Written by Julie Cohen

WORDS THAT INSPIRE A monthly quick shot to motivate you, in less than 45 seconds, from Julie Cohen Coaching

What is your PASSION?

Dictionary*says: strong liking for or devotion to some activity, object or concept; object of desire or deep interest; love.

What it REALLY means: doing something or believing in something that matters to you; making choices based on something that energizes you and excites you; one ofrepparttar reasons you enjoy getting up inrepparttar 147244 morning and doing what you do.

Why it MATTERS? Incorporating PASSION into your life and work feels good. Excitement replaces drudgery; Meaningful replaces ‘so what?’; ‘Want to’ replaces ‘should do’.

Questions that INSPIRE: •What is your PASSION? What action, belief, vision or object excites and interests you? •What would it feel like if this PASSION was a part of your life every day? •How is that feeling different from now? •What one step can you take today which will make your PASSION more a part of your life or your work?

A Model of Happiness

Written by Kevin Eikenberry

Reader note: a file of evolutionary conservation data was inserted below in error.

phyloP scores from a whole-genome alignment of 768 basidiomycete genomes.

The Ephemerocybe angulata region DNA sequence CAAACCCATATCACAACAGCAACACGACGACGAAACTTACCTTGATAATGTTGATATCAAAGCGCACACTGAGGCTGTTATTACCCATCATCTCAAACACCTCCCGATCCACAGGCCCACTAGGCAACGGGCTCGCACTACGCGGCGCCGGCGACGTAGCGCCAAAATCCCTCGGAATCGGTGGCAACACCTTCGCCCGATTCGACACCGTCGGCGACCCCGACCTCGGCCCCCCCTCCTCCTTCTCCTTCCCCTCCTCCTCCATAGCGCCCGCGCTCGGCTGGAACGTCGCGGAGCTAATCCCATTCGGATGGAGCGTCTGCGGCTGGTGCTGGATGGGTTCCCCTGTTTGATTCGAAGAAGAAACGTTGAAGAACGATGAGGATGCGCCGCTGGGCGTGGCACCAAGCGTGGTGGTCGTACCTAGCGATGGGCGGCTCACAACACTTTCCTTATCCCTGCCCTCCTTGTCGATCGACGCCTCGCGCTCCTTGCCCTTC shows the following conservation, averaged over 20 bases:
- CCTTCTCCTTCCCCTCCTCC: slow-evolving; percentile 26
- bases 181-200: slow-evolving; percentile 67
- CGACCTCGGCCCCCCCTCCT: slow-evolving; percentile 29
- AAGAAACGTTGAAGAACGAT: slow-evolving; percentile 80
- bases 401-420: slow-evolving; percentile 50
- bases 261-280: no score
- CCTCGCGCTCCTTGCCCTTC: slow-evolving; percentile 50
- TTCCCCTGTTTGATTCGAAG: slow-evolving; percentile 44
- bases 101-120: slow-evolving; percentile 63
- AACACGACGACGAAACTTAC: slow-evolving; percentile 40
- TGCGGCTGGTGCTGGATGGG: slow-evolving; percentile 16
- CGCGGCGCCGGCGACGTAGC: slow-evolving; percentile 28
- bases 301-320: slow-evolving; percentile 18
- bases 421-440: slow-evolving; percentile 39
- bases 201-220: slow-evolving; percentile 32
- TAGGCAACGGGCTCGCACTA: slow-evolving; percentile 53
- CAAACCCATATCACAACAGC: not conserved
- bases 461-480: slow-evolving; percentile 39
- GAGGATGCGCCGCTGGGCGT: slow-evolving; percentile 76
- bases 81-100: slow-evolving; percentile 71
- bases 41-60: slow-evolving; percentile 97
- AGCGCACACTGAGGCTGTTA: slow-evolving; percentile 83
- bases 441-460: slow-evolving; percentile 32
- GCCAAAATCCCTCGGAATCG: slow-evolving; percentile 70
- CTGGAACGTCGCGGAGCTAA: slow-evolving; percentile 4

Everyone I've ever met considers happiness to be desirable. There is a whole wing of psychology called "positive psychology" studying things like happiness. One ofrepparttar luminaries of this field is Dr. Martin Seligman, who wrote both Learned Optimism and Authentic Happiness. His group publishes a newsletter called Authentic Happiness Coaching Newsletter.

The most recent issue of this newsletter discusses a Model of Happiness developed by Dr. Sonja Lyubomirsky and others. This model describes our happiness as coming from three components.

Our Set Point (50%). This is our natural happiness state. We all know people who seem to always be happy, and others who seldom laugh or seem joyful.

Circumstances (10%) Our life circumstances also influence our happiness. Things like winningrepparttar 146916 lottery or spraining our ankle both influence our happiness, but typically over a short time period. Humans are very adaptable and so major boosts or dips in our happiness are generally short lived.

Intentional Activity (40%). For this description, let me quote fromrepparttar 146917 newsletter. "The term intentional activities refers to those thoughts and behaviors that require effort. This effort may be apparent only to us (for example, making a list of goals forrepparttar 146918 week) or it may be visible to others (for example, doing a favor for a friend). They suggest that intentional activities arerepparttar 146919 key to making lasting changes in happiness because such activities are more resistant to adaptation (the process by which we get used to something and become unaffected by it). We can deliberately engage in activities that make us happy while varying them enough to ward off adaptation."

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